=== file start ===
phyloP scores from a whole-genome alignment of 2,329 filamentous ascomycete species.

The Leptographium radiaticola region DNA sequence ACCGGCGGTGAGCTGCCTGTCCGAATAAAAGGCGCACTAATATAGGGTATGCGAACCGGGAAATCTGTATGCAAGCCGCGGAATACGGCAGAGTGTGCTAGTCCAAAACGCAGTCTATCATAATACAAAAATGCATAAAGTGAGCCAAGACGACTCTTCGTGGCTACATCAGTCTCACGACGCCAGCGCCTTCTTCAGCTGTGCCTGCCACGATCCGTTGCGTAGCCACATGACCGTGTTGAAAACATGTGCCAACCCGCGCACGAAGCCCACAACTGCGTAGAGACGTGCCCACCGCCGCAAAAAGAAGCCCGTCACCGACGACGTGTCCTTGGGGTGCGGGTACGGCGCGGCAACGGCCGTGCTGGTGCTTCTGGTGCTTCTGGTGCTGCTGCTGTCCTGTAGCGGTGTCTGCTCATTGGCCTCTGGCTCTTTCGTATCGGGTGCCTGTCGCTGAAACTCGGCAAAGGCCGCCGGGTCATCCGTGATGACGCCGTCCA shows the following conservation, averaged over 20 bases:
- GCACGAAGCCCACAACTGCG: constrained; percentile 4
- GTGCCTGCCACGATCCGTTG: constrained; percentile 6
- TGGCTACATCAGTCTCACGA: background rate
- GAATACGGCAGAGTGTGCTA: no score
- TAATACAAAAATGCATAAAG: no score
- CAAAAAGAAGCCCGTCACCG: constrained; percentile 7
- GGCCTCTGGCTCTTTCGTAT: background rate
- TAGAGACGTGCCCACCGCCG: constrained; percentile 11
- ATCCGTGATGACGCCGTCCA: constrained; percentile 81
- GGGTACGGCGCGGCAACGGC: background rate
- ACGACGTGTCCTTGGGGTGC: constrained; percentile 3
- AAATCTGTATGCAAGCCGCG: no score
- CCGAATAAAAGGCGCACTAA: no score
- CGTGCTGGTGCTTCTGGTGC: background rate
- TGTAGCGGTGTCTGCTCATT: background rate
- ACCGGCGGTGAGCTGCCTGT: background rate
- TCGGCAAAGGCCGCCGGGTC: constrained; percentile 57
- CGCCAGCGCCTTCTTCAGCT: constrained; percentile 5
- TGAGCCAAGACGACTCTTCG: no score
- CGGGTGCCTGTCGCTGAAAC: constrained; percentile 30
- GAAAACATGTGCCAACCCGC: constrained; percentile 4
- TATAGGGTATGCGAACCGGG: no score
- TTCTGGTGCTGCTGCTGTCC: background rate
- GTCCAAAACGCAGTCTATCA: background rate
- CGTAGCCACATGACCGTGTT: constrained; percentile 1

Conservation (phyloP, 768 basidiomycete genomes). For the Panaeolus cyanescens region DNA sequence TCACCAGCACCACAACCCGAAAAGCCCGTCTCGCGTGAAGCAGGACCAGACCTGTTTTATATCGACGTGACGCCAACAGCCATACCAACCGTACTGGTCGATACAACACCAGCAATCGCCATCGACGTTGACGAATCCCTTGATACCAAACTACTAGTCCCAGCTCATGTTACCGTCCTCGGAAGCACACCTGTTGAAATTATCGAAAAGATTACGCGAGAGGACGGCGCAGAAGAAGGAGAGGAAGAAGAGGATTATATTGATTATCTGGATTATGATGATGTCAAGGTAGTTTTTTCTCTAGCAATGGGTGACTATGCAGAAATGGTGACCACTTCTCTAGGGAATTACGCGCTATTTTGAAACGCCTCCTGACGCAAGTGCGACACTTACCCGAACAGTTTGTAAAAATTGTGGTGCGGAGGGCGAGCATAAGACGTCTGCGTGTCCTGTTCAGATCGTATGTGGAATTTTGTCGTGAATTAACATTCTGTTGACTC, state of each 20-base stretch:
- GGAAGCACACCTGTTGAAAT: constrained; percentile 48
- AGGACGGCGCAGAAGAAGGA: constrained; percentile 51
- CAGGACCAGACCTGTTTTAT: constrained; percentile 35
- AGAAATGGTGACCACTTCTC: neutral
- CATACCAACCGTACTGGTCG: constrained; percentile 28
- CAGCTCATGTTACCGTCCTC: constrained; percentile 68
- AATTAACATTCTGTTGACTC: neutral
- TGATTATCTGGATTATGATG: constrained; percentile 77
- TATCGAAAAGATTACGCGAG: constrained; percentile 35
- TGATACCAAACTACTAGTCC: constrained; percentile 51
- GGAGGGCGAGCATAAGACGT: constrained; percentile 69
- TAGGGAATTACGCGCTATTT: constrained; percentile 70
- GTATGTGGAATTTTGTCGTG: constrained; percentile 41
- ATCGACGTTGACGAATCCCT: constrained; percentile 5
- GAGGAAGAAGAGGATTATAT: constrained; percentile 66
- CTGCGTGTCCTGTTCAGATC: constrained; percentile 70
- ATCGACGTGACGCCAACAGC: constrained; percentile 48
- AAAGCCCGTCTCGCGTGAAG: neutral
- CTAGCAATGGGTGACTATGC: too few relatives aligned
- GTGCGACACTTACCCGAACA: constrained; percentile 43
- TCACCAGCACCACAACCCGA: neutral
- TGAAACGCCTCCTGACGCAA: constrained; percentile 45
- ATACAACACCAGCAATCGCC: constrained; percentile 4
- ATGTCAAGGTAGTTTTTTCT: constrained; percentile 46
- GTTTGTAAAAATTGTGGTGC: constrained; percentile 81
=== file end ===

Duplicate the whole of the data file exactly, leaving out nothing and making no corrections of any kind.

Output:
phyloP scores from a whole-genome alignment of 2,329 filamentous ascomycete species.

The Leptographium radiaticola region DNA sequence ACCGGCGGTGAGCTGCCTGTCCGAATAAAAGGCGCACTAATATAGGGTATGCGAACCGGGAAATCTGTATGCAAGCCGCGGAATACGGCAGAGTGTGCTAGTCCAAAACGCAGTCTATCATAATACAAAAATGCATAAAGTGAGCCAAGACGACTCTTCGTGGCTACATCAGTCTCACGACGCCAGCGCCTTCTTCAGCTGTGCCTGCCACGATCCGTTGCGTAGCCACATGACCGTGTTGAAAACATGTGCCAACCCGCGCACGAAGCCCACAACTGCGTAGAGACGTGCCCACCGCCGCAAAAAGAAGCCCGTCACCGACGACGTGTCCTTGGGGTGCGGGTACGGCGCGGCAACGGCCGTGCTGGTGCTTCTGGTGCTTCTGGTGCTGCTGCTGTCCTGTAGCGGTGTCTGCTCATTGGCCTCTGGCTCTTTCGTATCGGGTGCCTGTCGCTGAAACTCGGCAAAGGCCGCCGGGTCATCCGTGATGACGCCGTCCA shows the following conservation, averaged over 20 bases:
- GCACGAAGCCCACAACTGCG: constrained; percentile 4
- GTGCCTGCCACGATCCGTTG: constrained; percentile 6
- TGGCTACATCAGTCTCACGA: background rate
- GAATACGGCAGAGTGTGCTA: no score
- TAATACAAAAATGCATAAAG: no score
- CAAAAAGAAGCCCGTCACCG: constrained; percentile 7
- GGCCTCTGGCTCTTTCGTAT: background rate
- TAGAGACGTGCCCACCGCCG: constrained; percentile 11
- ATCCGTGATGACGCCGTCCA: constrained; percentile 81
- GGGTACGGCGCGGCAACGGC: background rate
- ACGACGTGTCCTTGGGGTGC: constrained; percentile 3
- AAATCTGTATGCAAGCCGCG: no score
- CCGAATAAAAGGCGCACTAA: no score
- CGTGCTGGTGCTTCTGGTGC: background rate
- TGTAGCGGTGTCTGCTCATT: background rate
- ACCGGCGGTGAGCTGCCTGT: background rate
- TCGGCAAAGGCCGCCGGGTC: constrained; percentile 57
- CGCCAGCGCCTTCTTCAGCT: constrained; percentile 5
- TGAGCCAAGACGACTCTTCG: no score
- CGGGTGCCTGTCGCTGAAAC: constrained; percentile 30
- GAAAACATGTGCCAACCCGC: constrained; percentile 4
- TATAGGGTATGCGAACCGGG: no score
- TTCTGGTGCTGCTGCTGTCC: background rate
- GTCCAAAACGCAGTCTATCA: background rate
- CGTAGCCACATGACCGTGTT: constrained; percentile 1

Conservation (phyloP, 768 basidiomycete genomes). For the Panaeolus cyanescens region DNA sequence TCACCAGCACCACAACCCGAAAAGCCCGTCTCGCGTGAAGCAGGACCAGACCTGTTTTATATCGACGTGACGCCAACAGCCATACCAACCGTACTGGTCGATACAACACCAGCAATCGCCATCGACGTTGACGAATCCCTTGATACCAAACTACTAGTCCCAGCTCATGTTACCGTCCTCGGAAGCACACCTGTTGAAATTATCGAAAAGATTACGCGAGAGGACGGCGCAGAAGAAGGAGAGGAAGAAGAGGATTATATTGATTATCTGGATTATGATGATGTCAAGGTAGTTTTTTCTCTAGCAATGGGTGACTATGCAGAAATGGTGACCACTTCTCTAGGGAATTACGCGCTATTTTGAAACGCCTCCTGACGCAAGTGCGACACTTACCCGAACAGTTTGTAAAAATTGTGGTGCGGAGGGCGAGCATAAGACGTCTGCGTGTCCTGTTCAGATCGTATGTGGAATTTTGTCGTGAATTAACATTCTGTTGACTC, state of each 20-base stretch:
- GGAAGCACACCTGTTGAAAT: constrained; percentile 48
- AGGACGGCGCAGAAGAAGGA: constrained; percentile 51
- CAGGACCAGACCTGTTTTAT: constrained; percentile 35
- AGAAATGGTGACCACTTCTC: neutral
- CATACCAACCGTACTGGTCG: constrained; percentile 28
- CAGCTCATGTTACCGTCCTC: constrained; percentile 68
- AATTAACATTCTGTTGACTC: neutral
- TGATTATCTGGATTATGATG: constrained; percentile 77
- TATCGAAAAGATTACGCGAG: constrained; percentile 35
- TGATACCAAACTACTAGTCC: constrained; percentile 51
- GGAGGGCGAGCATAAGACGT: constrained; percentile 69
- TAGGGAATTACGCGCTATTT: constrained; percentile 70
- GTATGTGGAATTTTGTCGTG: constrained; percentile 41
- ATCGACGTTGACGAATCCCT: constrained; percentile 5
- GAGGAAGAAGAGGATTATAT: constrained; percentile 66
- CTGCGTGTCCTGTTCAGATC: constrained; percentile 70
- ATCGACGTGACGCCAACAGC: constrained; percentile 48
- AAAGCCCGTCTCGCGTGAAG: neutral
- CTAGCAATGGGTGACTATGC: too few relatives aligned
- GTGCGACACTTACCCGAACA: constrained; percentile 43
- TCACCAGCACCACAACCCGA: neutral
- TGAAACGCCTCCTGACGCAA: constrained; percentile 45
- ATACAACACCAGCAATCGCC: constrained; percentile 4
- ATGTCAAGGTAGTTTTTTCT: constrained; percentile 46
- GTTTGTAAAAATTGTGGTGC: constrained; percentile 81